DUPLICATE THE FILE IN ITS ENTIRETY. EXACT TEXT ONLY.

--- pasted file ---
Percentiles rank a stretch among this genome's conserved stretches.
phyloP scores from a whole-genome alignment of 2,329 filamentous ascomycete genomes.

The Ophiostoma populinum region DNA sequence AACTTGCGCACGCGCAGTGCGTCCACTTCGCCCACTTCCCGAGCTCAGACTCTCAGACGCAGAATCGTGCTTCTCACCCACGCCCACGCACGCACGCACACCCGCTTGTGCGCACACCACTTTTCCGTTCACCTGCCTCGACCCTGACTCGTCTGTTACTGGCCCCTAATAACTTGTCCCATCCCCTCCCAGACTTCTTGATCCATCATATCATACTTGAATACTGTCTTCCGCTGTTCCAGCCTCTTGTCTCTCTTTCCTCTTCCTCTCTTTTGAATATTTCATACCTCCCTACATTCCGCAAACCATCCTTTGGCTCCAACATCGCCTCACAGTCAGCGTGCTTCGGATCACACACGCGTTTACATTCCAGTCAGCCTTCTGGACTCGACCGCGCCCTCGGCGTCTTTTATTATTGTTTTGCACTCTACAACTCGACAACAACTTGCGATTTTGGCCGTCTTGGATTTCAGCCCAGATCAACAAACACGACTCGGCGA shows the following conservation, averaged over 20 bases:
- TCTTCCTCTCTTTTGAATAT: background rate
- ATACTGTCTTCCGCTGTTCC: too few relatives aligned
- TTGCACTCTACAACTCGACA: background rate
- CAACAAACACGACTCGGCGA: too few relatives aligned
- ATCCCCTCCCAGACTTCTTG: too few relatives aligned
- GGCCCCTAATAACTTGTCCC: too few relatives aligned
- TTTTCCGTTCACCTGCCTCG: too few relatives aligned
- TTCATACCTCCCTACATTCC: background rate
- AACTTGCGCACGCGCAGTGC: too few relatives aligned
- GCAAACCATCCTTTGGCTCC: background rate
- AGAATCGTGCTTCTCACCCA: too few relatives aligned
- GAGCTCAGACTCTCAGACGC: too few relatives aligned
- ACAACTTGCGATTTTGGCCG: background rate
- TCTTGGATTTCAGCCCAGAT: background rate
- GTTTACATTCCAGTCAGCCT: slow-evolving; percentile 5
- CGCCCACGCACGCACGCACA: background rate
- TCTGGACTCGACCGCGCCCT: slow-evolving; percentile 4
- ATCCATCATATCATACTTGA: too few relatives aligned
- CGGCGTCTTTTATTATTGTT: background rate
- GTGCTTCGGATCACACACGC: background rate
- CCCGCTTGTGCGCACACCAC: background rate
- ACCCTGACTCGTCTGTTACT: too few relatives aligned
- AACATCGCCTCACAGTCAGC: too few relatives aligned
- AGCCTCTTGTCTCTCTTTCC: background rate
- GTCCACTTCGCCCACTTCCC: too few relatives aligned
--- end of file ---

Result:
Percentiles rank a stretch among this genome's conserved stretches.
phyloP scores from a whole-genome alignment of 2,329 filamentous ascomycete genomes.

The Ophiostoma populinum region DNA sequence AACTTGCGCACGCGCAGTGCGTCCACTTCGCCCACTTCCCGAGCTCAGACTCTCAGACGCAGAATCGTGCTTCTCACCCACGCCCACGCACGCACGCACACCCGCTTGTGCGCACACCACTTTTCCGTTCACCTGCCTCGACCCTGACTCGTCTGTTACTGGCCCCTAATAACTTGTCCCATCCCCTCCCAGACTTCTTGATCCATCATATCATACTTGAATACTGTCTTCCGCTGTTCCAGCCTCTTGTCTCTCTTTCCTCTTCCTCTCTTTTGAATATTTCATACCTCCCTACATTCCGCAAACCATCCTTTGGCTCCAACATCGCCTCACAGTCAGCGTGCTTCGGATCACACACGCGTTTACATTCCAGTCAGCCTTCTGGACTCGACCGCGCCCTCGGCGTCTTTTATTATTGTTTTGCACTCTACAACTCGACAACAACTTGCGATTTTGGCCGTCTTGGATTTCAGCCCAGATCAACAAACACGACTCGGCGA shows the following conservation, averaged over 20 bases:
- TCTTCCTCTCTTTTGAATAT: background rate
- ATACTGTCTTCCGCTGTTCC: too few relatives aligned
- TTGCACTCTACAACTCGACA: background rate
- CAACAAACACGACTCGGCGA: too few relatives aligned
- ATCCCCTCCCAGACTTCTTG: too few relatives aligned
- GGCCCCTAATAACTTGTCCC: too few relatives aligned
- TTTTCCGTTCACCTGCCTCG: too few relatives aligned
- TTCATACCTCCCTACATTCC: background rate
- AACTTGCGCACGCGCAGTGC: too few relatives aligned
- GCAAACCATCCTTTGGCTCC: background rate
- AGAATCGTGCTTCTCACCCA: too few relatives aligned
- GAGCTCAGACTCTCAGACGC: too few relatives aligned
- ACAACTTGCGATTTTGGCCG: background rate
- TCTTGGATTTCAGCCCAGAT: background rate
- GTTTACATTCCAGTCAGCCT: slow-evolving; percentile 5
- CGCCCACGCACGCACGCACA: background rate
- TCTGGACTCGACCGCGCCCT: slow-evolving; percentile 4
- ATCCATCATATCATACTTGA: too few relatives aligned
- CGGCGTCTTTTATTATTGTT: background rate
- GTGCTTCGGATCACACACGC: background rate
- CCCGCTTGTGCGCACACCAC: background rate
- ACCCTGACTCGTCTGTTACT: too few relatives aligned
- AACATCGCCTCACAGTCAGC: too few relatives aligned
- AGCCTCTTGTCTCTCTTTCC: background rate
- GTCCACTTCGCCCACTTCCC: too few relatives aligned